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INSTRUCTIONAL METHODS AND TECHNIQUES
Year : 2003  |  Volume : 16  |  Issue : 1  |  Page : 51-58

What Medical Students Value in a Population Health Tutor: Characteristics for Consideration in Staff Recruitment and Development


Department of Public Health and Community Medicine, Faculty of Medicine, The University of Sydney, Australia

Correspondence Address:
Lyndal Trevena
37A Booth Street, Balmain, NSW 2041
Australia
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Source of Support: None, Conflict of Interest: None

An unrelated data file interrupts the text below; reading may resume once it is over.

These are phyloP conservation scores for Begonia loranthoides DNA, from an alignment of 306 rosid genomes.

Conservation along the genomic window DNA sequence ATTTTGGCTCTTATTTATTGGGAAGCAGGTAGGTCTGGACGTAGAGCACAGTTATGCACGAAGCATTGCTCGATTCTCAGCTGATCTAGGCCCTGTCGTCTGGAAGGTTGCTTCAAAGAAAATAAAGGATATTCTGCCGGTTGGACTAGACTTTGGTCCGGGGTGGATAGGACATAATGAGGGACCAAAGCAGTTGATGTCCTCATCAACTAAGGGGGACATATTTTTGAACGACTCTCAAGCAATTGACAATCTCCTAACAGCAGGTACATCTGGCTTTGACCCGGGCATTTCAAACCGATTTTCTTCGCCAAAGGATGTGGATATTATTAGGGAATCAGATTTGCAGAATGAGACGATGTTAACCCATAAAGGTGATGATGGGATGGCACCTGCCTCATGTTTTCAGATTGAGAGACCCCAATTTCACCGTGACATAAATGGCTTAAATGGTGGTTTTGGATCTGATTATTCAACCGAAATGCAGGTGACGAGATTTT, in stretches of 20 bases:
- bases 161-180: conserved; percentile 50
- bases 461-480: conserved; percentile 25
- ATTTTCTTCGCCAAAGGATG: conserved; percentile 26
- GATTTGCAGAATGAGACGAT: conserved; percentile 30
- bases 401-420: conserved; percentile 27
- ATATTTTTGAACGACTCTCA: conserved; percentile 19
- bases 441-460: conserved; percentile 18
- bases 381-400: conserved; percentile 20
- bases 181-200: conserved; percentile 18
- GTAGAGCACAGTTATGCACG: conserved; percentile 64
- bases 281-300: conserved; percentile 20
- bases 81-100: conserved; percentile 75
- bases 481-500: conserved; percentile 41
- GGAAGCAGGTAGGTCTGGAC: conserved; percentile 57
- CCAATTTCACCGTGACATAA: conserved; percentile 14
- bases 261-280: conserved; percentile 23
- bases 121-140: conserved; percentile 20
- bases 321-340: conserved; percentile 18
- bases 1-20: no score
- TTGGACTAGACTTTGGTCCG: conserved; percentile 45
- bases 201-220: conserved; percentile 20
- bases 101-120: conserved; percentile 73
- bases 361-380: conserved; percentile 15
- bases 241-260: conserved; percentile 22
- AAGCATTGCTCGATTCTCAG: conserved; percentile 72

Background: Recent moves to integrate aspects of population health into medical curricula have created new staff development challenges for many institutions. Small group teaching in population health is a relatively new initiative, often requiring recruitment of additional staff and considerable training. This analysis identifies the tutor characteristics rated most positively by medical students in a small-group course in population health and discusses their implication for staff recruitment and development. Method: Retrospective evaluation of tutors by students using a self-administered questionnaire. Overall tutor rating was analysed against various tutor characteristics, using univariate logistic regression methods. Optional qualitative comments were summarized by thematic methods and triangulated with findings from the quantitative analysis. Results: Creating a supportive group climate was the tutor attribute most positively evaluated by students (OR=9.62, 95%CI 4.46– 20.83). Perceived interest in teaching (OR=8.93, 95%CI 3.83– 20.83) and the ability to give useful feedback (OR=8.40, 95%CI 4.07– 17.54) were also highly rated by students as valuable qualities in their tutors. Qualitative analysis highlighted the importance of informed comment, good knowledge and expert input from tutors. Conclusion: Whilst a degree of content expertise in population health was desirable in a tutor, its value was secondary to good facilitation skills and an enthusiasm for teaching when student evaluation was considered. Faculties implementing small-group methods of teaching population health should consider facilitation skills and interest in teaching as priorities when recruiting and training staff. As is the case for self-directed student-led learning in basic and clinical sciences, these appear to be more influential than content expertise, from the students' perspective.


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